Politicians own at least 40 per cent hoardings in City

Politicians own at least 40 per cent hoardings in City

Politicians own at least 40 per cent hoardings in City

The advertisement scam in the Bruhat Bengaluru Mahanagara Palike (BBMP) went unnoticed because of a bureaucrat-politician-advertiser mafia.

It has emerged only now that nearly 40 per cent of hoardings in Bengaluru belong to politicians of all parties or their followers, several advertisers admit in private. Lokayukta officials concur but suspect the percentage is more than 40.

“They are either benami (held in others’ names) or plain illegal and unauthorised,” a senior functionary in the Lokayukta, who didn’t wish to be named, told Deccan Herald. “It’s a challenge to find when and where these hoardings were erected?”

One advertiser even claimed that a majority of the politicians are from the ruling Congress party while leaders from the opposition BJP and the JD(S), too, have similar interests. Besides sitting corporators and legislators, former elected representatives also have their share of pie in the thriving business, he said. According to an estimate by the Lokayukta, a hoarding in a prime locality will fetch a rent of at least Rs one lakh per month and sometimes up to Rs 5 lakh depending on the demand and the company’s profile. Besides the profit from the display of advertisements, illegal advertisers save on land rent and BBMP tax. “We pay up to Rs three lakh a year as tax to the BBMP besides land rent to property owners. In the end, people with illegal hoardings walk away with profit while we with all legal sanctions are made to suffer even after paying tax,” said Manmohan Singh, secretary, Bangalore Outdoor Advertisers.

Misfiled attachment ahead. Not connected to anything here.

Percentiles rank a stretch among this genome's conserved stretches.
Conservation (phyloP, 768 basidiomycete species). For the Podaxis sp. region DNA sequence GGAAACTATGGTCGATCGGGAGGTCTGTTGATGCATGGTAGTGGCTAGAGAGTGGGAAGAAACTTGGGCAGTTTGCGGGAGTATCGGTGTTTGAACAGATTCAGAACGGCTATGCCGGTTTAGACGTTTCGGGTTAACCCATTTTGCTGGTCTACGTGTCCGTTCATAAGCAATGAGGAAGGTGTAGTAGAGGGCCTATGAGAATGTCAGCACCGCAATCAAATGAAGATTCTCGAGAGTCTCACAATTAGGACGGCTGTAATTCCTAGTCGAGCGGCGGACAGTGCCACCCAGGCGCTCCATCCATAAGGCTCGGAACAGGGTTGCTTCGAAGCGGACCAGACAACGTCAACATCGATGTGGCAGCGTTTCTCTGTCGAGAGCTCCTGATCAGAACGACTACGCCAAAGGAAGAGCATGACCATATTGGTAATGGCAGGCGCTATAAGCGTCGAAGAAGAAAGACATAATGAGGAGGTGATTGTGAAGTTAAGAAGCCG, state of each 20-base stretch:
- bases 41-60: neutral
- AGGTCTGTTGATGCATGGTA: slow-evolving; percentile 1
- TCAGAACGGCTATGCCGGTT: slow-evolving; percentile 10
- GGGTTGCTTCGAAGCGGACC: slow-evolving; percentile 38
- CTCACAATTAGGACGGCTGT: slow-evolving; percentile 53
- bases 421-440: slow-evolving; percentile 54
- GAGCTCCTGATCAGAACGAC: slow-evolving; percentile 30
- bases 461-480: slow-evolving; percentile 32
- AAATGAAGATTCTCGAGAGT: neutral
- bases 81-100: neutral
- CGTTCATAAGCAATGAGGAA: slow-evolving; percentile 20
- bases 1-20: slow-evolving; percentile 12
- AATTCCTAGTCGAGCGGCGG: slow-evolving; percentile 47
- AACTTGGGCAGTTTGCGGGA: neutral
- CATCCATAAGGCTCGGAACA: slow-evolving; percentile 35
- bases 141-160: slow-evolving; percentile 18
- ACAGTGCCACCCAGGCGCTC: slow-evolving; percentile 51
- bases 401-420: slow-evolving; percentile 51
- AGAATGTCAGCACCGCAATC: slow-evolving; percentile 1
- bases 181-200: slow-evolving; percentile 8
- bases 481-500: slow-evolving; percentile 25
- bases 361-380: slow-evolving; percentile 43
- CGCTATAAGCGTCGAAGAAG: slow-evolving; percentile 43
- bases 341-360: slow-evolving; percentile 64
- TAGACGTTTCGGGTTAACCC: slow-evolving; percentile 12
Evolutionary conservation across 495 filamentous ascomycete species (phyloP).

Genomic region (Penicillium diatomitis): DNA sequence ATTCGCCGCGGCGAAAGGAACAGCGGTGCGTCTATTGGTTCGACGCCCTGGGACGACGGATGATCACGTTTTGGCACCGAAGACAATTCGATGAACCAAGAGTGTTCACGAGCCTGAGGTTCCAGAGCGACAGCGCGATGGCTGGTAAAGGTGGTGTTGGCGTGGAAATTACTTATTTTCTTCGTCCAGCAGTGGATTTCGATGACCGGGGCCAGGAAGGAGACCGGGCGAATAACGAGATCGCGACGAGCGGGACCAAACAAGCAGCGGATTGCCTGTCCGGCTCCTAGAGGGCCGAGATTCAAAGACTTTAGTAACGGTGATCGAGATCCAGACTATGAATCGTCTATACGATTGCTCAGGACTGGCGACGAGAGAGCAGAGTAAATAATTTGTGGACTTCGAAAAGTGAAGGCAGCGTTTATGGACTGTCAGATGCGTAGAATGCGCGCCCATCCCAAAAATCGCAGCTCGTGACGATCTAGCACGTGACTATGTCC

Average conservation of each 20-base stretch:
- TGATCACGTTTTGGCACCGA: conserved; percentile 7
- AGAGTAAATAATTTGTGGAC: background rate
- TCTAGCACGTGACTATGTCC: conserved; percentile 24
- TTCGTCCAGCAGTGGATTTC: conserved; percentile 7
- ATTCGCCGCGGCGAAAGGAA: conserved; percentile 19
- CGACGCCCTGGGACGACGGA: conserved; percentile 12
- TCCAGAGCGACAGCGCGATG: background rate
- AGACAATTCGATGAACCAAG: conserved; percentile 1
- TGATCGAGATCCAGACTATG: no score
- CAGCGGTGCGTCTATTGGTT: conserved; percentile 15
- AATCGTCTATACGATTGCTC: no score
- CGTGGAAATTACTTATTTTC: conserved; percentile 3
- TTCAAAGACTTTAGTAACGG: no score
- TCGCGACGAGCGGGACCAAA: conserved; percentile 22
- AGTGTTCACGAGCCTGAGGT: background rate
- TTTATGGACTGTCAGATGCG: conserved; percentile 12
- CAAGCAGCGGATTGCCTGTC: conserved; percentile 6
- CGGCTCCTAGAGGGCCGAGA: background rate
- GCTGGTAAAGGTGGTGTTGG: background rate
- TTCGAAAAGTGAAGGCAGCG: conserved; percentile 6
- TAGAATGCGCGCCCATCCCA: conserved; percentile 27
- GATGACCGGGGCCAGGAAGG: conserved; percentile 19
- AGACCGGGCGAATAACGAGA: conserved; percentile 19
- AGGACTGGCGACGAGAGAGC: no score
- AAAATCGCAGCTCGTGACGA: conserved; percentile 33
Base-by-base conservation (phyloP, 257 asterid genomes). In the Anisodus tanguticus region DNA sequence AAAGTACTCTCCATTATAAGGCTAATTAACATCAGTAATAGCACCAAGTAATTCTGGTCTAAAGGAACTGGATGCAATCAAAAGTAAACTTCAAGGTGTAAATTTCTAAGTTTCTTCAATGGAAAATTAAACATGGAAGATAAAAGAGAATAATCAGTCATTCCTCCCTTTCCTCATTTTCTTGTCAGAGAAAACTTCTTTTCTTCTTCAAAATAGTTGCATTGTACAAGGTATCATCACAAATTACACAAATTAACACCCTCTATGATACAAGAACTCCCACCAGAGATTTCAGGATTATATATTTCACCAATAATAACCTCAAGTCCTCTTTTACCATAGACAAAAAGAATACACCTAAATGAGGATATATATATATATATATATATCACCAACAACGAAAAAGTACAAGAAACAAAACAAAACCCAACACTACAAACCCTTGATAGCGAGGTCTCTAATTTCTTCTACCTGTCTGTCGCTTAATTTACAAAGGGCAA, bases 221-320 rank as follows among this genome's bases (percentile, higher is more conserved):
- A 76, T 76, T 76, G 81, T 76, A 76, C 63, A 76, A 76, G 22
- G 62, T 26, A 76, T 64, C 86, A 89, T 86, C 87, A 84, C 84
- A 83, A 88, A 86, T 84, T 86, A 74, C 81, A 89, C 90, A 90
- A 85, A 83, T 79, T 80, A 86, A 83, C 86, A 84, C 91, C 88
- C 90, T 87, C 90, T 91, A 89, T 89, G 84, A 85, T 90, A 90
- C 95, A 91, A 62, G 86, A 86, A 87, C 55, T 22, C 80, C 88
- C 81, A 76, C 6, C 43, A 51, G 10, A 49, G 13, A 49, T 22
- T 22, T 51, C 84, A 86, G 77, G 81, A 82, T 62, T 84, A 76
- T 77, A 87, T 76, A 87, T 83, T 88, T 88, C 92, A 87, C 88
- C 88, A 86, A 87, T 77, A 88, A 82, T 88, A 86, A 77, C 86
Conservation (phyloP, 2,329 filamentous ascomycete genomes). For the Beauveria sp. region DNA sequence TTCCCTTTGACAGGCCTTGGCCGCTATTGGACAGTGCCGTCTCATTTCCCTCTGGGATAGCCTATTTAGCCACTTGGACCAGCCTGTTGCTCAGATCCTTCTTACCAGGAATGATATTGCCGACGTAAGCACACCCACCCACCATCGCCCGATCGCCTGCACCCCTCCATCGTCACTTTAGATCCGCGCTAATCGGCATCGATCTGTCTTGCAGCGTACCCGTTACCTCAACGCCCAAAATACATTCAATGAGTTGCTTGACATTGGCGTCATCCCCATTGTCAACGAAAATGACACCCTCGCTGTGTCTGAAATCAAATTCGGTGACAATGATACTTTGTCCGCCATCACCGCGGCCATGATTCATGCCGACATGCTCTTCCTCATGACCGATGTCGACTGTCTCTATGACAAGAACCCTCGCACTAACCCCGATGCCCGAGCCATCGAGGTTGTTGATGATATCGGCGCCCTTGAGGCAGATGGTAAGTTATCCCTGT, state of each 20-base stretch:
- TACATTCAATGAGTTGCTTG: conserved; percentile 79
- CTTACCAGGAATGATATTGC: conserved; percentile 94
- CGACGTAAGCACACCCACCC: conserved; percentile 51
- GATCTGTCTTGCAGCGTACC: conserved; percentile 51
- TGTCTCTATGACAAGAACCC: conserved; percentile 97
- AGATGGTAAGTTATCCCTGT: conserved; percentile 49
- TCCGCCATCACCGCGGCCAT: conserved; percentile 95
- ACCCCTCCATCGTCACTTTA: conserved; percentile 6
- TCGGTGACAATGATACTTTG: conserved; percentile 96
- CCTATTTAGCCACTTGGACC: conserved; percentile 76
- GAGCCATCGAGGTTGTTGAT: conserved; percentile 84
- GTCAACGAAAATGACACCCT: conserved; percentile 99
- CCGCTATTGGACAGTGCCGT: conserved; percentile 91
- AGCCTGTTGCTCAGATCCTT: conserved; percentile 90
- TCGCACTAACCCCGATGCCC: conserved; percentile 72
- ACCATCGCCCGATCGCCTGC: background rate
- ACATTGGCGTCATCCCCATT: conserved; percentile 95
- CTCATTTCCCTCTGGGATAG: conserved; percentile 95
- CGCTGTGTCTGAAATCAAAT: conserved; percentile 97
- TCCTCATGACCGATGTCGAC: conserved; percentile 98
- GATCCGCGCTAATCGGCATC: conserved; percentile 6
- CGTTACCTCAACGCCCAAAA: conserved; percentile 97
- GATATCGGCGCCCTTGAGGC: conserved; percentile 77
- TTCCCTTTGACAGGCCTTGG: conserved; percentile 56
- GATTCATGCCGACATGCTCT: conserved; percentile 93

Rahman Khan relative
A source said that Pro Ads and Signs, a firm run by a relative of former Union minister and Rajya Sabha member K Rahman Khan, had “illegal and unauthorised” hoardings all over Bengaluru, even on drains. A few hoardings at Mantri Square Mall, near Gymkhana Club in Cooke Town and close to the new JD(S) office on Platform Road said to belong to this company.

The firm is accused of not only erecting over-sized hoardings without permission but also using fake stay orders to “avoid action from the BBMP”.  Once an advertiser gets stay orders, the BBMP refrains from acting and doesn’t even bother to check whether the stay order is genuine.

When contacted, Khan said he had nothing to do with illegal hoardings. “He could be a relative of mine, but I never encouraged any illegality. Let the government take action,” he said.

Vatal’s family
In another instance, the BBMP has been more than generous in allotting its land free to former MLA Vatal Nagaraj to erect 12 hoardings in prime localities like Trinity Church junction, MG Road, near Orion Mall in Rajajinagar and opposite The Forum mall in Koramangala. The allotment was made by then commissioner M Lakshminarayana. He sanctioned seven hoardings on BBMP property for Vatal’s family firm by using his discretionary powers under section 176 of the Karnataka Municipal Corporation Act.

Even a senior minister’s supporter in Bengaluru is said to be involved in pole advertisements on footpaths and central medians, which are banned.

The quid pro quo
Besides those directly involved in the hoarding business, some politicians act as “protectors” to illegal advertisers. Politicians ask illegal advertisers to put their photographs for free during festivals, New Year, on their birthdays or when senior party functionaries visit the City. In turn, they protect the interests of these illegal advertisers, according to officials and advertisers.